Men wearing protective clothing survey cleanup efforts March 30, 2013 where an underground crude oil pipeline ruptured in the Northwood subdivision in Mayflower, Arkansas. (Rick McFarland/Arkansas Democrat-Gazette/Via Reuters)

Exxon Mobil said that one of its pipelines leaked “a few thousand” barrels of Canadian heavy crude oil near Mayflower, Ark., prompting the evacuation of 22 homes and reinforcing concerns many critics have raised about the Keystone XL pipeline that is awaiting State Department approval.

The pipeline breach took place late Friday, Exxon said, in the 20-inch diameter, 95,000-barrel-a-day Pegasus pipeline, which originates in Patoka, Ill., and carries crude oil to the Texas Gulf Coast, the country’s main refining center. Mayflower is about 25 miles north of Little Rock.

By Sunday afternoon, the company had deployed 15 vacuum trucks and 33 storage tanks to start cleaning up and temporarily store about 12,000 barrels of oil and water that had been recovered, the company said. Crews were steam-cleaning oil from property, Exxon Mobil said, while some fought in rainy weather to keep the oil from reaching nearby Lake Conway through storm drains.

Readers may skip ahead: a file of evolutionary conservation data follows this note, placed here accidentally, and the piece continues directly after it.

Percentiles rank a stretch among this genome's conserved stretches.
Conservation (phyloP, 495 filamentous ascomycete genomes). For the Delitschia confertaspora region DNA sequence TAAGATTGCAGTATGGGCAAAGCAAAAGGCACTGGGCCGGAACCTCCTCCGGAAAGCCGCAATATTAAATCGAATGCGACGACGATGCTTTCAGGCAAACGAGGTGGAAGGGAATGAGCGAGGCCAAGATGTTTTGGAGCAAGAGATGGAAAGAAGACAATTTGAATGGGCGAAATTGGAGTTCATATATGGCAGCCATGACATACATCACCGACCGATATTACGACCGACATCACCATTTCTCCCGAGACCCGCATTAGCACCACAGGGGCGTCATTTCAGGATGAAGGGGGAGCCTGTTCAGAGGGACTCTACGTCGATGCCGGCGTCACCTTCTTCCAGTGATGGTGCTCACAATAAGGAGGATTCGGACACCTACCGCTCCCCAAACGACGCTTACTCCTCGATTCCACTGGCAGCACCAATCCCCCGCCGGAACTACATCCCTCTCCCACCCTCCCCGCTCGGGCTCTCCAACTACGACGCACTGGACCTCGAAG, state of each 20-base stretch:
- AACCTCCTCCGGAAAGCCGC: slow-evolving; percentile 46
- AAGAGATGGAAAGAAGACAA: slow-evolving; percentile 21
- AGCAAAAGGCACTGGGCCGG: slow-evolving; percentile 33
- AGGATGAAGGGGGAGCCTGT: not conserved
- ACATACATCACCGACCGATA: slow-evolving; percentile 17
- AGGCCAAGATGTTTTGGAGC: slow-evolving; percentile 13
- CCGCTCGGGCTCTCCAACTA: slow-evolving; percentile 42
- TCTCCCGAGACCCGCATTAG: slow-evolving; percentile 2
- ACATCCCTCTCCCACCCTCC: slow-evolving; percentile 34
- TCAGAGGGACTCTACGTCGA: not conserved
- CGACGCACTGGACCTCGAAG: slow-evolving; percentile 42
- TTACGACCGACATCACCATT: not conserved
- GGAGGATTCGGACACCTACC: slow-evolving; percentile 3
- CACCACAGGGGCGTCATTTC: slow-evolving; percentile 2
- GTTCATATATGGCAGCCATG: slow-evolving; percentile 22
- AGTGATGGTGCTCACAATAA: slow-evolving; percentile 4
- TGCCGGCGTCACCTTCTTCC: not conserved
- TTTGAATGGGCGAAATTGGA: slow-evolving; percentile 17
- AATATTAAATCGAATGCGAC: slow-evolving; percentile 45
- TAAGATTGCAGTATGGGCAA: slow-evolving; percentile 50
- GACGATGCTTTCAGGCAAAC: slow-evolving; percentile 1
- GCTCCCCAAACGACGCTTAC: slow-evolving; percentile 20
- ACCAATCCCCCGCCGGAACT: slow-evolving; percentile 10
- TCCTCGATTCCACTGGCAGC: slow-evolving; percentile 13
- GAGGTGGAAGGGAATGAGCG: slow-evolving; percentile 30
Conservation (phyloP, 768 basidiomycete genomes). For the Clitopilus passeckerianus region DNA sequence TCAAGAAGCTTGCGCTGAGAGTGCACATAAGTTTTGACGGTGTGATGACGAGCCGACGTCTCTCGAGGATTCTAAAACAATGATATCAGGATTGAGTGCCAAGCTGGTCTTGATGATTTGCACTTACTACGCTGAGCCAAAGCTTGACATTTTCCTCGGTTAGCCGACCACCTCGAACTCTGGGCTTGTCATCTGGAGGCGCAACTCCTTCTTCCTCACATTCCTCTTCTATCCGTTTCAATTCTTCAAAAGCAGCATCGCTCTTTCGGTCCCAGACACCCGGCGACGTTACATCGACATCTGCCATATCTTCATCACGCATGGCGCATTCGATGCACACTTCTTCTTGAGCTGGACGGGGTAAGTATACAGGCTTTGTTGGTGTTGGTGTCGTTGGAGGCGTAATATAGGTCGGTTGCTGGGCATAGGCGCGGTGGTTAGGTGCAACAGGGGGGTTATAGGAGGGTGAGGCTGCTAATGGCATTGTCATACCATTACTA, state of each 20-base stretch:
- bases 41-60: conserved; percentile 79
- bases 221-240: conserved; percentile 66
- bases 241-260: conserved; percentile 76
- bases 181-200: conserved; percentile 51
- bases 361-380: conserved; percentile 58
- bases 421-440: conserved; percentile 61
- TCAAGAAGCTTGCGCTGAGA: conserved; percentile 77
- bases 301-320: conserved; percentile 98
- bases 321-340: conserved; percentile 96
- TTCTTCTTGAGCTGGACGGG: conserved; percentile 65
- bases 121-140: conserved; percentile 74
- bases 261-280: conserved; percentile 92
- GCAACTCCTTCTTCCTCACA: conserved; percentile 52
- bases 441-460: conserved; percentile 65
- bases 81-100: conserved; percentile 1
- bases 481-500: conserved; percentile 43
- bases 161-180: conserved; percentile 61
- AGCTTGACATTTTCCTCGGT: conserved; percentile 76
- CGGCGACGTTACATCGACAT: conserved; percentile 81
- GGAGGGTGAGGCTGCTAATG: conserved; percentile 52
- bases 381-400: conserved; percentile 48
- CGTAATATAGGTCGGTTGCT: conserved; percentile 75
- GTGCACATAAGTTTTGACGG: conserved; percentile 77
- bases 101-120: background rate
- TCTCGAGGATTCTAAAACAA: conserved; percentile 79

The pipeline, which was built in the 1940s and was recently expanded, was carrying low-quality Wabasca Heavy crude oil from Alberta, Exxon Mobil spokesman Alan T. Jeffers said. According to the Crude Monitor Web site, Wabasca Heavy is a blend of oil produced in the Athabasca region, where the oil sands are located.

An existing Keystone pipeline carries crude oil that comes from the oil sands deposits in Alberta to Patoka through Exxon Mobil’s lines. Jeffers said he did not know if this batch of crude oil came from the Keystone line.

Many critics of the Keystone XL pipeline say that corrosion risks are greater in pipelines carrying low-quality bitumen-laden crude from the oil sands. They have urged President Obama to reject the Keystone XL permit application.

“This latest pipeline incident is a troubling reminder that oil companies still have not proven that they can safely transport Canadian tar sands oil across the United States without creating risks to our citizens and our environment,” said Rep. Edward J. Markey (Mass.), the ranking Democrat on the House Natural Resources Committee.

TransCanada, owner of the Keystone system, has said that the new pipeline would be far safer than any other part of the nation’s 2.6 million miles of oil, gas and chemical pipelines.

The Environmental Protection Agency declared the Arkansas leak a “major spill,” a label put on any spill of 250 barrels or more. Exxon Mobil said it was preparing for a spill of up to 10,000 barrels, but that the estimate would probably end up being lower than that.

The company and other responders were battling to keep the crude oil, which gushed into yards and ran down residential streets in a Mayflower neighborhood, from leaking into Lake Conway, a popular recreation and game-fishing spot. Cleanup crews have deployed 3,600 feet of boom near the lake as a precaution, and as of Sunday afternoon no oil had reached the lake, Jeffers said.